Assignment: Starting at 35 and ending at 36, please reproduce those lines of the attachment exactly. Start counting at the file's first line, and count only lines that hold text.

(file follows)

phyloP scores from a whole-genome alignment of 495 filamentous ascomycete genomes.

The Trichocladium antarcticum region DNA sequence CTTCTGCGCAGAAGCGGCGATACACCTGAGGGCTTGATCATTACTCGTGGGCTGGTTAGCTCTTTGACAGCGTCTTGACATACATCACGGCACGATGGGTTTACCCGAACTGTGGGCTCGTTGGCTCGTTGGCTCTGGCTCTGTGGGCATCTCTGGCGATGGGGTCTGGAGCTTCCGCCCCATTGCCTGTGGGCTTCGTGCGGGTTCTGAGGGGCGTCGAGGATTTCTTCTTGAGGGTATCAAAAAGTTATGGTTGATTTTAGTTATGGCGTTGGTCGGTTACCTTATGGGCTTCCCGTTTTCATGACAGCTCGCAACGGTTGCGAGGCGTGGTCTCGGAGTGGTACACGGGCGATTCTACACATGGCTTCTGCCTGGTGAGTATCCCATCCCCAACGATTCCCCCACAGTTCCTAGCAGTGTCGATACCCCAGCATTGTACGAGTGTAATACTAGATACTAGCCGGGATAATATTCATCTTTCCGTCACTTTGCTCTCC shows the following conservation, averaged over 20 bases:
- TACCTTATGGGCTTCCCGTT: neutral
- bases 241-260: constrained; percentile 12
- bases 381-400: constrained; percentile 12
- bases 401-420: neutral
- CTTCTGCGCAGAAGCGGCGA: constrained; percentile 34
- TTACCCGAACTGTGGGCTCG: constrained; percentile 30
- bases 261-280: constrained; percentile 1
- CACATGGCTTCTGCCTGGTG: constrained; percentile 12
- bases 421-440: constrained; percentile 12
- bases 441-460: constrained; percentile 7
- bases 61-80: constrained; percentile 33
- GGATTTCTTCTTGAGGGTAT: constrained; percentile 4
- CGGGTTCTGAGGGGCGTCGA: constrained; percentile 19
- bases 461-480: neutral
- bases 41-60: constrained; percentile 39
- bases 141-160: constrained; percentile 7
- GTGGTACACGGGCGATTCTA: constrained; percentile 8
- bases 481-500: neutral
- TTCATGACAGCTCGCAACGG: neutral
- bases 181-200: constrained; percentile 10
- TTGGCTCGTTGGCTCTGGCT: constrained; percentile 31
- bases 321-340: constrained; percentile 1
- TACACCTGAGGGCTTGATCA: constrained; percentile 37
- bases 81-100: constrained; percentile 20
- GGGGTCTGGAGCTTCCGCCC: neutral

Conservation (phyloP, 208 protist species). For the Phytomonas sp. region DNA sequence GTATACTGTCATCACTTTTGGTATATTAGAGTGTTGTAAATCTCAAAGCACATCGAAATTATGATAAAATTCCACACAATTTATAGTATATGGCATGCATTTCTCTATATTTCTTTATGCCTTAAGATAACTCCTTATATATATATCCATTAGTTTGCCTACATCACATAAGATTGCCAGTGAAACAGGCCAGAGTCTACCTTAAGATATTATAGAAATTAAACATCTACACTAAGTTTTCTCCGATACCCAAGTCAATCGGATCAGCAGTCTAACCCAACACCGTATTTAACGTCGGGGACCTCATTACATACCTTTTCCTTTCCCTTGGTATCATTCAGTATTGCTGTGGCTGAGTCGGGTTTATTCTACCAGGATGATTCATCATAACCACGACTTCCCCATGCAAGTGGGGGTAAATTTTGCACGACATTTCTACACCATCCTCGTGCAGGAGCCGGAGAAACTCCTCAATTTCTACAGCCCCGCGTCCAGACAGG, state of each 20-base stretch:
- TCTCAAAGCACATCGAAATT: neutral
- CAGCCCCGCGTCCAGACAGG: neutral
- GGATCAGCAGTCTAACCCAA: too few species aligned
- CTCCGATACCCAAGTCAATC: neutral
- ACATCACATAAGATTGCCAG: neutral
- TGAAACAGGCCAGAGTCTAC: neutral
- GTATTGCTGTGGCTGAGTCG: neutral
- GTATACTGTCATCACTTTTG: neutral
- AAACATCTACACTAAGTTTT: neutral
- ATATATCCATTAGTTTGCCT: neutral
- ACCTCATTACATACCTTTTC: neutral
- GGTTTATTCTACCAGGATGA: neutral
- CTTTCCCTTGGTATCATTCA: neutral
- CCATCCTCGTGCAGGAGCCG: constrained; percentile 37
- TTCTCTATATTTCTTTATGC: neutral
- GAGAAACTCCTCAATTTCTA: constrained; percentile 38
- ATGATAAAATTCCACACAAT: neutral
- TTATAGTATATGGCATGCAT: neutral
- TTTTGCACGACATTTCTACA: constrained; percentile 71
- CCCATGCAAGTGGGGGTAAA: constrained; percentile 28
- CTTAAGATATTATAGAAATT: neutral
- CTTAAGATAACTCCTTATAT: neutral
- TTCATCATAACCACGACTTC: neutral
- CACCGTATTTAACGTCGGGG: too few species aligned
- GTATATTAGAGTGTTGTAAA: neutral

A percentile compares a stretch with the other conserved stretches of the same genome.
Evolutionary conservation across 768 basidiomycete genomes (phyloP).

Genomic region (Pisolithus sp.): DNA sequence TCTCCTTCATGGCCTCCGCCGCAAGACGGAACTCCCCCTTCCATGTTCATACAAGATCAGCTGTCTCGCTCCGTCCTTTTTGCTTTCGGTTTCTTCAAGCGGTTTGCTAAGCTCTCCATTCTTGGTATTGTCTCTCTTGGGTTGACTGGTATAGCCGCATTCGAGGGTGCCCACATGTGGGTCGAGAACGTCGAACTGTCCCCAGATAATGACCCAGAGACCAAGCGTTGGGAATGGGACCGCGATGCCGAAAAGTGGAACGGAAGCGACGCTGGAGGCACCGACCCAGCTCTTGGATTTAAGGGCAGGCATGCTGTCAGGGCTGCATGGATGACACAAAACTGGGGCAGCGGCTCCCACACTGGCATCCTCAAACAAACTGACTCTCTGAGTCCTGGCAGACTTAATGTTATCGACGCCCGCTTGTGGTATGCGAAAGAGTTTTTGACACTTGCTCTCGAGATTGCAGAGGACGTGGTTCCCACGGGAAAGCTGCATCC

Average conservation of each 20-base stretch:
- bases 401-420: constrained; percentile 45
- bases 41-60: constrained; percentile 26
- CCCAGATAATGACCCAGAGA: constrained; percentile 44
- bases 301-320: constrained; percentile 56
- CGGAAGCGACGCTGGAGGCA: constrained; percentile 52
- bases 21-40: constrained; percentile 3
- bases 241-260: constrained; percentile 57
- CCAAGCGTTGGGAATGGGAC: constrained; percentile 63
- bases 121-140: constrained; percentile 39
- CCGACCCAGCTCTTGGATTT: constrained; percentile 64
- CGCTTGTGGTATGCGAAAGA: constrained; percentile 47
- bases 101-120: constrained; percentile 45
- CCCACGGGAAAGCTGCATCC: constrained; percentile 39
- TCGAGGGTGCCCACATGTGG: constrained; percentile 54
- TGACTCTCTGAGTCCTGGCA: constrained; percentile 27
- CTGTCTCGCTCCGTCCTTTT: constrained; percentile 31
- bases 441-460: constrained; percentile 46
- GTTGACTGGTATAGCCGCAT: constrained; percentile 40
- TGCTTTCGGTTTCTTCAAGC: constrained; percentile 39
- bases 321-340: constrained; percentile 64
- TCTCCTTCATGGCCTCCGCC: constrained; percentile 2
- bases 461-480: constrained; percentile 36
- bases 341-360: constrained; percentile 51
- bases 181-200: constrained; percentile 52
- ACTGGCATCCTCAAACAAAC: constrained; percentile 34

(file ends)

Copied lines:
- GTATTGCTGTGGCTGAGTCG: neutral
- GTATACTGTCATCACTTTTG: neutral